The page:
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by Staff Writers
Bethesda MD (SPX) Feb 12, 2014
This past Friday, the Canadian government announced a new approach to the country's space policy in an effort to reverse the negative trend caused by recent national budget cuts.
The fact is simply that Canada has played a critical part in advancing space technology and exploration, and is very interested in continuing to have space be an integral part of everyday life and national prestige.
Space activities will only grow as the importance of space commerce continues to grow. This announcement serves to reinforce what many have known for years, that space is here to stay and Canada will continue to contribute to the international community. The government has now confirmed this and stated that future budgets will reflect this new attitude.
Over the last two years, the Canadian Space Agency (CSA) has suffered significant budget cuts. However, the latest budget estimates indicate that CSA spending will increase in the 2013-14 budget year.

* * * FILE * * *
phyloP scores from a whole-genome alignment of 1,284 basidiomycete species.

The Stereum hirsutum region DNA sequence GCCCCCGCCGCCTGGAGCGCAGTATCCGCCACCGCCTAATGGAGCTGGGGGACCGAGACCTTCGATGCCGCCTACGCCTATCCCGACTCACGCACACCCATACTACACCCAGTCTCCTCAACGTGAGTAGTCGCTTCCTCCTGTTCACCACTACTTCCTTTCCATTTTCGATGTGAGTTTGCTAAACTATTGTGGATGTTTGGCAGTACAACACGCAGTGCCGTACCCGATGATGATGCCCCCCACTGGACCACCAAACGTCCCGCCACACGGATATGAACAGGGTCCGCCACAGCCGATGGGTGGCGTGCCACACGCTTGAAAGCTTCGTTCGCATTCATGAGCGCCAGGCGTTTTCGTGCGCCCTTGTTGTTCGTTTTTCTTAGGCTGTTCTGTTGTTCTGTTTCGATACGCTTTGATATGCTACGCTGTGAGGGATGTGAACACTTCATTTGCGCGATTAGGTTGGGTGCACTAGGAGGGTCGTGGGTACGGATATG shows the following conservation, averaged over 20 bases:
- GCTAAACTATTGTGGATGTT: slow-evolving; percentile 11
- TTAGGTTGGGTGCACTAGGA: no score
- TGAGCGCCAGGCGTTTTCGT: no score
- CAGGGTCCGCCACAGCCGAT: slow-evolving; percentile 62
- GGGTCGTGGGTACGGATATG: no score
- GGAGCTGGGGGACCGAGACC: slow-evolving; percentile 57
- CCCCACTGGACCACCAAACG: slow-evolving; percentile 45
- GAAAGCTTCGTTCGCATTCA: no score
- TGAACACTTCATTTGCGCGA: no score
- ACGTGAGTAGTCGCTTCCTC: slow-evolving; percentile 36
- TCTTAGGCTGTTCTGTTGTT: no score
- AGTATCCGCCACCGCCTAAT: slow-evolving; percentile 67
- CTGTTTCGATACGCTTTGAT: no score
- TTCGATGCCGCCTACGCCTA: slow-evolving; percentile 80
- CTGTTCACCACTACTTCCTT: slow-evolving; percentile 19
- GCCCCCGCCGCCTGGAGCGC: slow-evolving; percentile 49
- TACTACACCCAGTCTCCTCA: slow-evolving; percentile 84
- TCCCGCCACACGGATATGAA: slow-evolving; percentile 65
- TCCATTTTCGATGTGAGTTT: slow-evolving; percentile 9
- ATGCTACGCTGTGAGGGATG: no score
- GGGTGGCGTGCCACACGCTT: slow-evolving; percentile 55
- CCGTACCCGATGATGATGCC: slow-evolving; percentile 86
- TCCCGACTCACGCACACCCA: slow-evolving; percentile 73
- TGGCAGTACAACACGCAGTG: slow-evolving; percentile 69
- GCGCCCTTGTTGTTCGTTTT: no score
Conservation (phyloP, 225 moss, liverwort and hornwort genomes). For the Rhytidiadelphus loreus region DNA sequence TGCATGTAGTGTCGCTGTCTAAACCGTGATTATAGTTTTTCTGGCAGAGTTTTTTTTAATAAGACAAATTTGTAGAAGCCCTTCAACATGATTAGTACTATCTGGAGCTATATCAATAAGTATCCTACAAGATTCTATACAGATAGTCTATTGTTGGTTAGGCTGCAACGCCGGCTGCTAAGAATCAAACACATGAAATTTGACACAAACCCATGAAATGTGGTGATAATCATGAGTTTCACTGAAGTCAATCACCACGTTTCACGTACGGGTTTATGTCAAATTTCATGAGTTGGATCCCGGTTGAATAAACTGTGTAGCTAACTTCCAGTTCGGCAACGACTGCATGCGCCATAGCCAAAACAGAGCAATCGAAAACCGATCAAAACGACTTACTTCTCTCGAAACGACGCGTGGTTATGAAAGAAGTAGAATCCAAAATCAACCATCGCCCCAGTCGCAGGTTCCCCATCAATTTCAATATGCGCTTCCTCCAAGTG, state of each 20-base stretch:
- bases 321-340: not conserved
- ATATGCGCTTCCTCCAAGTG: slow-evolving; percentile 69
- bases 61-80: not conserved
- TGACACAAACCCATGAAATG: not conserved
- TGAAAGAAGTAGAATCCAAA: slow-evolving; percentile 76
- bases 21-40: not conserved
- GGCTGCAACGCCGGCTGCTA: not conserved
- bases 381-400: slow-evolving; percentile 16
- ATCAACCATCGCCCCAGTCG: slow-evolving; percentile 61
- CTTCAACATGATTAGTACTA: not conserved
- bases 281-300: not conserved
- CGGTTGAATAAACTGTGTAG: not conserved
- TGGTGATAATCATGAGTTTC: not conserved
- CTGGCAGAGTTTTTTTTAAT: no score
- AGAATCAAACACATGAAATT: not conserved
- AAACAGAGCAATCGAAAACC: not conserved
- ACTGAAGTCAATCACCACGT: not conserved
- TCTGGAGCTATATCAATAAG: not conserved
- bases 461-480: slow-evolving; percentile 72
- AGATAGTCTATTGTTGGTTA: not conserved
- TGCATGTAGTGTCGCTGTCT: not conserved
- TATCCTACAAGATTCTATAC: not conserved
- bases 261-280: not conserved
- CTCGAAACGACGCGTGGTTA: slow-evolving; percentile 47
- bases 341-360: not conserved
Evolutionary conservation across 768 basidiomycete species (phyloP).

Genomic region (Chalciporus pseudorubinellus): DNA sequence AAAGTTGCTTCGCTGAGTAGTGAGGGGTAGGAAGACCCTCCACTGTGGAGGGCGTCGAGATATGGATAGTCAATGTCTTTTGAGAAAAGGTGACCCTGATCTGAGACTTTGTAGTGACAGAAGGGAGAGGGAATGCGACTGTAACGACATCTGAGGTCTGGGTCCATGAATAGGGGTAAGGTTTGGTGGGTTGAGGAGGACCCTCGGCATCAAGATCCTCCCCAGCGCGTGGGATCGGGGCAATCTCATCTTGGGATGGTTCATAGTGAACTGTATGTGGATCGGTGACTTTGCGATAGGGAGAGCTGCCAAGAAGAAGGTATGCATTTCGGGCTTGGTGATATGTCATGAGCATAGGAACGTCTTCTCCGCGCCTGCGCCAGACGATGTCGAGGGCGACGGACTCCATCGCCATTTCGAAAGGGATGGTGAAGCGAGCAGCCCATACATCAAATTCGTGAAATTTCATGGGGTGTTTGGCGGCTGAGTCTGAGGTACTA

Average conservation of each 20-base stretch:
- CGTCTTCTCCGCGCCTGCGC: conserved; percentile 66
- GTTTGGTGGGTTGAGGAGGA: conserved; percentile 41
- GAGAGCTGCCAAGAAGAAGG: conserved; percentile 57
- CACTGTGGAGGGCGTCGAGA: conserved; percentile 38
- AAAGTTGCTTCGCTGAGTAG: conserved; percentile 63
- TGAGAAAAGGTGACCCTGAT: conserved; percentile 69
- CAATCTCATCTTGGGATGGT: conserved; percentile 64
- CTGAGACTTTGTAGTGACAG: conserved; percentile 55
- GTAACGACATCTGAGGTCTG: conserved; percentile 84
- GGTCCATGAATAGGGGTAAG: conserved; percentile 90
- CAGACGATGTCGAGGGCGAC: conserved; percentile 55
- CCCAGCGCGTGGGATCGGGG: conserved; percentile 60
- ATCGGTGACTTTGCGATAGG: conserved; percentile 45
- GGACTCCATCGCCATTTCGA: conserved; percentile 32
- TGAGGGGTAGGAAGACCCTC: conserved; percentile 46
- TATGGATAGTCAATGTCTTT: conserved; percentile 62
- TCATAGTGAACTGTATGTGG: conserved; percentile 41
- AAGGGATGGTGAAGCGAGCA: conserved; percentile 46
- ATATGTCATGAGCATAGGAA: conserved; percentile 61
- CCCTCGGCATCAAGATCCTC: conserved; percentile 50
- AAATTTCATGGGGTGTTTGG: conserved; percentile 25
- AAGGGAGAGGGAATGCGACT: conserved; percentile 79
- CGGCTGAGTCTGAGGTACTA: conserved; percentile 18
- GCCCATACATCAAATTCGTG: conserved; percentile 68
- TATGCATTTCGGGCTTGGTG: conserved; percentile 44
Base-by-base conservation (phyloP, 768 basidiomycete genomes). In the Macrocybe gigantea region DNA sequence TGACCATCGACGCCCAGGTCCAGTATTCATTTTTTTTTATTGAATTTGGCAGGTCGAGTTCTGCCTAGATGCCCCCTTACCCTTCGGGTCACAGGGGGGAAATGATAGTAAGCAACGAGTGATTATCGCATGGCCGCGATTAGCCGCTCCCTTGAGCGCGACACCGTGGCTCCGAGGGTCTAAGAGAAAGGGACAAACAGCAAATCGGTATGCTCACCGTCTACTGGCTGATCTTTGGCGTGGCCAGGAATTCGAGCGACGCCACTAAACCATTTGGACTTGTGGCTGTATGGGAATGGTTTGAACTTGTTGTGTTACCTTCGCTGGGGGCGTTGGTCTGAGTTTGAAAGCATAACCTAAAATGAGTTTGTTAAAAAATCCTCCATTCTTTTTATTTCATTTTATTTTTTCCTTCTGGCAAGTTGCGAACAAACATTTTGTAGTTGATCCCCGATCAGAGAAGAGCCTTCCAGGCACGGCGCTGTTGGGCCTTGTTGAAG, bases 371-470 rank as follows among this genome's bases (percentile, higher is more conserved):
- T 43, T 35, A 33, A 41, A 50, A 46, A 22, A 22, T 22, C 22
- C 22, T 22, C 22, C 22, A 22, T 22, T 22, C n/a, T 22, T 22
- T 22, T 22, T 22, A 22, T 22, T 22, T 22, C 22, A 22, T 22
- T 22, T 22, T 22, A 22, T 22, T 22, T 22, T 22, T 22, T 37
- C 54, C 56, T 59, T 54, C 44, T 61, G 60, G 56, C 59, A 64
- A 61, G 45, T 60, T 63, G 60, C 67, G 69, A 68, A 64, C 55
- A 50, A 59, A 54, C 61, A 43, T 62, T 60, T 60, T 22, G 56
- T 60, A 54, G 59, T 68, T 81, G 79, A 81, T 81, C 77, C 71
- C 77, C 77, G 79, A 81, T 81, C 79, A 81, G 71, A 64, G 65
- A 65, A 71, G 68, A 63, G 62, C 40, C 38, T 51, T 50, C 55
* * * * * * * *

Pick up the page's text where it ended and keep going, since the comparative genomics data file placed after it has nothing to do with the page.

Former Canadian astronaut and current Member of Parliament Marc Garneau said he is optimistic but will reserve his enthusiasm until he sees if this new approach actually turns into something positive for Canada's space program.
Since Canada has been prominent in many international partnerships, several other countries have been looking for reaffirmation of commitment to those partnerships.
Those foreign partners are now hoping this new interest will translate into a long-term space plan and continued increasing support for CSA. The new policy framework is built on five principles: national sovereignty, security and prosperity; positioning the private sector at the forefront of space activities; progress through partnerships; excellence in key capabilities; and inspiring Canadians.
To realize these principles four areas of strategic action have been identified: commercialization; research and development; exploration of space; and stewardship, management and accountability.
Canada is particularly well-known for its advances in space technology, satellite engineering and Canadarms, the robot arms attached to the International Space Station.
In addition, there are a number of famous astronauts including the first ever Canadian commander of the station, Chris Hadfield. Let's hope Canada will continue to strongly support the space community.
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